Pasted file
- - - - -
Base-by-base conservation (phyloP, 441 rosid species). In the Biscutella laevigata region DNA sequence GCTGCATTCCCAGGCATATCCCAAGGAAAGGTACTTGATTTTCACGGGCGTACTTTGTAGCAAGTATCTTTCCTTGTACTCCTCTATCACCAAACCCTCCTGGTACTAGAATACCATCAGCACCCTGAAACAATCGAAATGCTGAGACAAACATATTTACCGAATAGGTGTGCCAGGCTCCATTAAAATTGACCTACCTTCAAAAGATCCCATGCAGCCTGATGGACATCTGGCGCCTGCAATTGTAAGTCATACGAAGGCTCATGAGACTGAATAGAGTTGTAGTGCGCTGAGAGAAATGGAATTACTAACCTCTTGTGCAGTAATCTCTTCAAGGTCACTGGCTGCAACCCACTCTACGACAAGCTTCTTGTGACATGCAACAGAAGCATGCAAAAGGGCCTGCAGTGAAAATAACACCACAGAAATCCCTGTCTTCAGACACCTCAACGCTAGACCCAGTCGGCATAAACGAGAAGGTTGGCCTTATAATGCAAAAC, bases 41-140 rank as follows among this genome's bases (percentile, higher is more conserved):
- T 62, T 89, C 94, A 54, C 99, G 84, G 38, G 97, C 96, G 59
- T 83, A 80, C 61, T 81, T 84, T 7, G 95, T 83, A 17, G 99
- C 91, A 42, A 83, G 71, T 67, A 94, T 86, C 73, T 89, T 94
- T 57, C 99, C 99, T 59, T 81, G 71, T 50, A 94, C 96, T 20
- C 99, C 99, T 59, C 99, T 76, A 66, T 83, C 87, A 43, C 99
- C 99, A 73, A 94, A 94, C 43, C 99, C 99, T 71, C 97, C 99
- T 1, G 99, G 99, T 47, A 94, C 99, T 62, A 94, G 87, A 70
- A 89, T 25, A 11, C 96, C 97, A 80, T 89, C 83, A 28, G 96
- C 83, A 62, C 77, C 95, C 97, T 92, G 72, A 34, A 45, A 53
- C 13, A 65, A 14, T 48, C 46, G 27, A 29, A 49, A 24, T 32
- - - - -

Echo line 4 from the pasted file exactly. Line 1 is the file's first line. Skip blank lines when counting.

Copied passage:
- C 91, A 42, A 83, G 71, T 67, A 94, T 86, C 73, T 89, T 94